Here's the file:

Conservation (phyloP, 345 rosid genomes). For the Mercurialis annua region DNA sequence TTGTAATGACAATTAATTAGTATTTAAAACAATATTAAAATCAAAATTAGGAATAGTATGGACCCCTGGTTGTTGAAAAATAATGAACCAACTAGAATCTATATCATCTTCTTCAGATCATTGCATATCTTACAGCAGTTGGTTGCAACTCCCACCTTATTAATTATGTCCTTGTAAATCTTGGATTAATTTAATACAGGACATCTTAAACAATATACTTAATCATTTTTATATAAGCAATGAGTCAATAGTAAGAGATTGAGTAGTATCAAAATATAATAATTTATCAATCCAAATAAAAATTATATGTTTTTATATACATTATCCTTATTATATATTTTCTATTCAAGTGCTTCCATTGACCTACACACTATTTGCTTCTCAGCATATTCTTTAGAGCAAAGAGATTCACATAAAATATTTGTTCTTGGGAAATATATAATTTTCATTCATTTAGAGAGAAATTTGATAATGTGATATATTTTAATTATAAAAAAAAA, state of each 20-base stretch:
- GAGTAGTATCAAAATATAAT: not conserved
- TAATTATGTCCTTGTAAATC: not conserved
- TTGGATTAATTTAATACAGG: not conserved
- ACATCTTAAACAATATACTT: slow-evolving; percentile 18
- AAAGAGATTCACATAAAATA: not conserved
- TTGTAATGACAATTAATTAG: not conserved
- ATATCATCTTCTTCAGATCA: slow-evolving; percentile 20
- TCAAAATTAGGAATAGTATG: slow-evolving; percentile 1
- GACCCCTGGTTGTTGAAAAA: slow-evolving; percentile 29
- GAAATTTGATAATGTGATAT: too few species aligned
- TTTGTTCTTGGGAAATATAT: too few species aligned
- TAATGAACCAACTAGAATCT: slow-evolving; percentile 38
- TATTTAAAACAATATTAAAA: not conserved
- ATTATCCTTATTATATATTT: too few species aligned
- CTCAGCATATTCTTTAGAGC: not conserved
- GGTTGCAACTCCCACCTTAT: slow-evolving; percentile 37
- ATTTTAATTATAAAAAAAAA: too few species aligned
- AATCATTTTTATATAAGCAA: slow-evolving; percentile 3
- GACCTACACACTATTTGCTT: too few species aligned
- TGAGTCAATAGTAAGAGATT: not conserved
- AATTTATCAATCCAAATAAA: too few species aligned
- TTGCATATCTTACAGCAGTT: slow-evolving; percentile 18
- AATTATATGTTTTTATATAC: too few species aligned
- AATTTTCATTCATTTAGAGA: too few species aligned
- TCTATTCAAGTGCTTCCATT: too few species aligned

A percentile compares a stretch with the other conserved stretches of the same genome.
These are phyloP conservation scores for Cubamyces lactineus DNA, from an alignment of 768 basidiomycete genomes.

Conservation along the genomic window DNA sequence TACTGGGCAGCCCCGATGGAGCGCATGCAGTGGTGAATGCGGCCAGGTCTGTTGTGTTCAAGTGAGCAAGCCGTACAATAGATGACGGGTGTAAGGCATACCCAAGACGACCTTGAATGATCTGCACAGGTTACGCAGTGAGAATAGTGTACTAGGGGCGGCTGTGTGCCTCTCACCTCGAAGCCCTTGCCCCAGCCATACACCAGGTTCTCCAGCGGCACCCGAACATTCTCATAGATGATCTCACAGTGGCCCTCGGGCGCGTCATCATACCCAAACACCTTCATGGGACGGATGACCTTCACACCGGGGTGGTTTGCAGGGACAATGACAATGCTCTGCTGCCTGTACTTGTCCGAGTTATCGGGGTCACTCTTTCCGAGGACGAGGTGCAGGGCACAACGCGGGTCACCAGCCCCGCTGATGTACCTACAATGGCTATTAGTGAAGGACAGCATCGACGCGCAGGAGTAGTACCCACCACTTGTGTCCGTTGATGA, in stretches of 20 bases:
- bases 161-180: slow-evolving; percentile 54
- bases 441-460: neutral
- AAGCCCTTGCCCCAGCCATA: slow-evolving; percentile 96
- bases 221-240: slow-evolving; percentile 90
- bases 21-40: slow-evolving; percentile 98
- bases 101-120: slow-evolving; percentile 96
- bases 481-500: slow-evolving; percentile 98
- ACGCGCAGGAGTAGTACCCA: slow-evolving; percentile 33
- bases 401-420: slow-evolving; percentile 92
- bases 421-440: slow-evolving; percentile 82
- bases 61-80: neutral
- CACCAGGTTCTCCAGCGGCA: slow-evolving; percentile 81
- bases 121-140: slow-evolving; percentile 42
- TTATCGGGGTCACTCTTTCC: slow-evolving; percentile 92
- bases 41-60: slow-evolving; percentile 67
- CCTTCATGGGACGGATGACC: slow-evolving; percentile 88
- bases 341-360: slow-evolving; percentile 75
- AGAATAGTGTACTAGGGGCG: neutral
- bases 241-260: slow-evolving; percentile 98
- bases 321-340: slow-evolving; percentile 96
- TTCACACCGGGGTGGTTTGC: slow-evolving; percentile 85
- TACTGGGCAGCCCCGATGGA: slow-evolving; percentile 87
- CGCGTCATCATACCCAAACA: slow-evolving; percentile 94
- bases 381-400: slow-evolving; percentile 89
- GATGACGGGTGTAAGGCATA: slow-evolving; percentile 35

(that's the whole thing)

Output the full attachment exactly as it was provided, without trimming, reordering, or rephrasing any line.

Conservation (phyloP, 345 rosid genomes). For the Mercurialis annua region DNA sequence TTGTAATGACAATTAATTAGTATTTAAAACAATATTAAAATCAAAATTAGGAATAGTATGGACCCCTGGTTGTTGAAAAATAATGAACCAACTAGAATCTATATCATCTTCTTCAGATCATTGCATATCTTACAGCAGTTGGTTGCAACTCCCACCTTATTAATTATGTCCTTGTAAATCTTGGATTAATTTAATACAGGACATCTTAAACAATATACTTAATCATTTTTATATAAGCAATGAGTCAATAGTAAGAGATTGAGTAGTATCAAAATATAATAATTTATCAATCCAAATAAAAATTATATGTTTTTATATACATTATCCTTATTATATATTTTCTATTCAAGTGCTTCCATTGACCTACACACTATTTGCTTCTCAGCATATTCTTTAGAGCAAAGAGATTCACATAAAATATTTGTTCTTGGGAAATATATAATTTTCATTCATTTAGAGAGAAATTTGATAATGTGATATATTTTAATTATAAAAAAAAA, state of each 20-base stretch:
- GAGTAGTATCAAAATATAAT: not conserved
- TAATTATGTCCTTGTAAATC: not conserved
- TTGGATTAATTTAATACAGG: not conserved
- ACATCTTAAACAATATACTT: slow-evolving; percentile 18
- AAAGAGATTCACATAAAATA: not conserved
- TTGTAATGACAATTAATTAG: not conserved
- ATATCATCTTCTTCAGATCA: slow-evolving; percentile 20
- TCAAAATTAGGAATAGTATG: slow-evolving; percentile 1
- GACCCCTGGTTGTTGAAAAA: slow-evolving; percentile 29
- GAAATTTGATAATGTGATAT: too few species aligned
- TTTGTTCTTGGGAAATATAT: too few species aligned
- TAATGAACCAACTAGAATCT: slow-evolving; percentile 38
- TATTTAAAACAATATTAAAA: not conserved
- ATTATCCTTATTATATATTT: too few species aligned
- CTCAGCATATTCTTTAGAGC: not conserved
- GGTTGCAACTCCCACCTTAT: slow-evolving; percentile 37
- ATTTTAATTATAAAAAAAAA: too few species aligned
- AATCATTTTTATATAAGCAA: slow-evolving; percentile 3
- GACCTACACACTATTTGCTT: too few species aligned
- TGAGTCAATAGTAAGAGATT: not conserved
- AATTTATCAATCCAAATAAA: too few species aligned
- TTGCATATCTTACAGCAGTT: slow-evolving; percentile 18
- AATTATATGTTTTTATATAC: too few species aligned
- AATTTTCATTCATTTAGAGA: too few species aligned
- TCTATTCAAGTGCTTCCATT: too few species aligned

A percentile compares a stretch with the other conserved stretches of the same genome.
These are phyloP conservation scores for Cubamyces lactineus DNA, from an alignment of 768 basidiomycete genomes.

Conservation along the genomic window DNA sequence TACTGGGCAGCCCCGATGGAGCGCATGCAGTGGTGAATGCGGCCAGGTCTGTTGTGTTCAAGTGAGCAAGCCGTACAATAGATGACGGGTGTAAGGCATACCCAAGACGACCTTGAATGATCTGCACAGGTTACGCAGTGAGAATAGTGTACTAGGGGCGGCTGTGTGCCTCTCACCTCGAAGCCCTTGCCCCAGCCATACACCAGGTTCTCCAGCGGCACCCGAACATTCTCATAGATGATCTCACAGTGGCCCTCGGGCGCGTCATCATACCCAAACACCTTCATGGGACGGATGACCTTCACACCGGGGTGGTTTGCAGGGACAATGACAATGCTCTGCTGCCTGTACTTGTCCGAGTTATCGGGGTCACTCTTTCCGAGGACGAGGTGCAGGGCACAACGCGGGTCACCAGCCCCGCTGATGTACCTACAATGGCTATTAGTGAAGGACAGCATCGACGCGCAGGAGTAGTACCCACCACTTGTGTCCGTTGATGA, in stretches of 20 bases:
- bases 161-180: slow-evolving; percentile 54
- bases 441-460: neutral
- AAGCCCTTGCCCCAGCCATA: slow-evolving; percentile 96
- bases 221-240: slow-evolving; percentile 90
- bases 21-40: slow-evolving; percentile 98
- bases 101-120: slow-evolving; percentile 96
- bases 481-500: slow-evolving; percentile 98
- ACGCGCAGGAGTAGTACCCA: slow-evolving; percentile 33
- bases 401-420: slow-evolving; percentile 92
- bases 421-440: slow-evolving; percentile 82
- bases 61-80: neutral
- CACCAGGTTCTCCAGCGGCA: slow-evolving; percentile 81
- bases 121-140: slow-evolving; percentile 42
- TTATCGGGGTCACTCTTTCC: slow-evolving; percentile 92
- bases 41-60: slow-evolving; percentile 67
- CCTTCATGGGACGGATGACC: slow-evolving; percentile 88
- bases 341-360: slow-evolving; percentile 75
- AGAATAGTGTACTAGGGGCG: neutral
- bases 241-260: slow-evolving; percentile 98
- bases 321-340: slow-evolving; percentile 96
- TTCACACCGGGGTGGTTTGC: slow-evolving; percentile 85
- TACTGGGCAGCCCCGATGGA: slow-evolving; percentile 87
- CGCGTCATCATACCCAAACA: slow-evolving; percentile 94
- bases 381-400: slow-evolving; percentile 89
- GATGACGGGTGTAAGGCATA: slow-evolving; percentile 35